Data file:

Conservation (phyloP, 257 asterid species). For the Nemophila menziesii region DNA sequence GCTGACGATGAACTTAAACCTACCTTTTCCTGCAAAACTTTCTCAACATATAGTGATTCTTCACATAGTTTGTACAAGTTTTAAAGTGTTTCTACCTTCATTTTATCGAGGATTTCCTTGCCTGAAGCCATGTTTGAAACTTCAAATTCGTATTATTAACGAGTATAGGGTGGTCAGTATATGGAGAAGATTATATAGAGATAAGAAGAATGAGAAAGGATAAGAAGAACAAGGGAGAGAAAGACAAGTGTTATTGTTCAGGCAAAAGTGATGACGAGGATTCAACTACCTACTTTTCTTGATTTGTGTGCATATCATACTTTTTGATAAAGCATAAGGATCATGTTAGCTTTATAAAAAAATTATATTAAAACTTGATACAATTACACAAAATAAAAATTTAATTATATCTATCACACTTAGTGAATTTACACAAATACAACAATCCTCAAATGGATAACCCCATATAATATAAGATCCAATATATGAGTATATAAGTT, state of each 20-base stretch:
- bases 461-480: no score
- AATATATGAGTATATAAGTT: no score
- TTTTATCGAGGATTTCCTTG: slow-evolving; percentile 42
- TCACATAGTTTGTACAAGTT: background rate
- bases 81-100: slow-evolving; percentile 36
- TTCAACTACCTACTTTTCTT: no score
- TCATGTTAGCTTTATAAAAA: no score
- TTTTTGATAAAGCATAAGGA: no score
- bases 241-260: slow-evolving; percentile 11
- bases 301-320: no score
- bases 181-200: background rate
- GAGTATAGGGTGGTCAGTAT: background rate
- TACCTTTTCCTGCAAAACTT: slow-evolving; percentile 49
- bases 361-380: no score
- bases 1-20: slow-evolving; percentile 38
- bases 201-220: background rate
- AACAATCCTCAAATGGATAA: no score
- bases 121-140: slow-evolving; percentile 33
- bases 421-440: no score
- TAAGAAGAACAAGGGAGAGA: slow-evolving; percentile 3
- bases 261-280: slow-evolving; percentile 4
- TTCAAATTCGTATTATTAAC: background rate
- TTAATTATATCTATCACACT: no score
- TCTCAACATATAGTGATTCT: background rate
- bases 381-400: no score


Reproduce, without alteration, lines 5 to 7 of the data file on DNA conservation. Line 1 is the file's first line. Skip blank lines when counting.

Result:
- TCACATAGTTTGTACAAGTT: background rate
- bases 81-100: slow-evolving; percentile 36
- TTCAACTACCTACTTTTCTT: no score